• anniegirl
      Thank you so much for your input! I really appreciate it! Yes puppies are work and we want to train them well. So one little guy or girl, wait and then another, sounds good. Maybe I will work really hard to train the male not to mark. My guy was neutered at 7 months. He was pretty good not marking at home, but when we brought our little girl home 3 years later...they would take turns sometimes peeing on each others beds. Little rascals, so we would put up the beds during the day and only down at night when it was bedtime.  My male would accept loving mostly from me, was a bit aloof to strangers. I would cuddle him on my chest like a baby. When he got older it was ok but just for a couple of minutes. My girl was so loving and amazing and loved everyone Bless their little hearts for giving us so much joy
    • bradl
      Personally I would not place littermates in the same home. I would actually discourage even getting two unrelated puppies at the same time and recommend getting one through the wildest puppy stage first and add the second when the first is about two. I don't have any preference male/female, nor for any combination with the exception that based on my own experience and the cumulative experiences of the breeders I have heard discussing such things the unresolvable death-match grudge issues have been almost always two females. Intact males may fight in the vicinity of females but *in general* male-male fights tend to be more sound and fury while the female-female fights tend to be more damaging. This doesn't mean that female/female is necessarily bad, just that the worst cases of fighting I've heard about (and experienced) have been female/female. All generalizations are suspect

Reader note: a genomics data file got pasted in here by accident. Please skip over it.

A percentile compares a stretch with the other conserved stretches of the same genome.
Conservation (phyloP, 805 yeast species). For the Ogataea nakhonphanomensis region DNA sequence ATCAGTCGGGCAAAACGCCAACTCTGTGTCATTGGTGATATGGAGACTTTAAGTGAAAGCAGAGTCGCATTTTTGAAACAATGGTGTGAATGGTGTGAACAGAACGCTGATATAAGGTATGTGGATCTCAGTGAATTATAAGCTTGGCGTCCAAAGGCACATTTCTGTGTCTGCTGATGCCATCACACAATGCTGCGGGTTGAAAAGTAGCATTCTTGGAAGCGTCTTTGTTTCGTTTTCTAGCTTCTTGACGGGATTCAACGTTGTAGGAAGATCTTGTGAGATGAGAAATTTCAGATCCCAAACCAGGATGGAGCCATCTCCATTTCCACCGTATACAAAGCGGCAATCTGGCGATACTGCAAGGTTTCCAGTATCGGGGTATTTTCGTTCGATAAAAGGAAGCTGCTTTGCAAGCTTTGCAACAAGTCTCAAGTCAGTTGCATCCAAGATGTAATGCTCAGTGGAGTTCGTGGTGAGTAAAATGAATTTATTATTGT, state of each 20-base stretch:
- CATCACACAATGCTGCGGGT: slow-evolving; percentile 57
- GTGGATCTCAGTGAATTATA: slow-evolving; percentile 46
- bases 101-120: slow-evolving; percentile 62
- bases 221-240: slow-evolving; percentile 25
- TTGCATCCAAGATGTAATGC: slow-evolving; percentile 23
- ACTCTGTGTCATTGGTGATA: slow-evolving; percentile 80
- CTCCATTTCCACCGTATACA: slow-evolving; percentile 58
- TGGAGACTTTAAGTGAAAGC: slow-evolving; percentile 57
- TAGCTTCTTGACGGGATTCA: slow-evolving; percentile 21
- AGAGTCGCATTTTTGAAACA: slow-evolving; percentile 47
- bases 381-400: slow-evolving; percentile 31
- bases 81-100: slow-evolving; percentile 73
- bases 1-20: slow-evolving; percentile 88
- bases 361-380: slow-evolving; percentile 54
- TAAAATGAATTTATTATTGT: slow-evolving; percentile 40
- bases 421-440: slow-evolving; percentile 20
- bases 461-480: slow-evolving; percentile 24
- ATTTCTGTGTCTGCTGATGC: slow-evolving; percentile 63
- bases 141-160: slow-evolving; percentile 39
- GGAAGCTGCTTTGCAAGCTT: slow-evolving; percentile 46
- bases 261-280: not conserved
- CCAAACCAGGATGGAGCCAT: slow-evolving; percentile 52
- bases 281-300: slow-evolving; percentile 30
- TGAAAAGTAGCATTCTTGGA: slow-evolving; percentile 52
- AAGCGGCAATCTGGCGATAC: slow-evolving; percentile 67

• Hillscreek
      Your two are just adorable. I understand how much you must miss them. They will be in your heart for ever. A new cairn friend will not take their place but will bring a new adventure into you life. Some say girls don't get on so well together. Some say boys are naughtier than girls but more loving. I've met people with all combinations whose dogs are fine. A lot depends on your situation and time available to train your pups. Two young pups will be A LOT of work -  indeed I found one young Cairn pup a LOT of work. So intelligent, so independent, so wanting to be the leader. Maybe get one first and another later when you see how things go. The older one often teaches the younger one. Eventually with patience and persistence rowdy pup turns into the finest buddy one could ever want. Re marking  - was your boy neutered? Some say an unaltered dog will mark wherever he can. I always kept mine (neutered)on a leash close to me inside a house when visiting where other dogs lived just as a precaution. Good luck in your search for a new friend.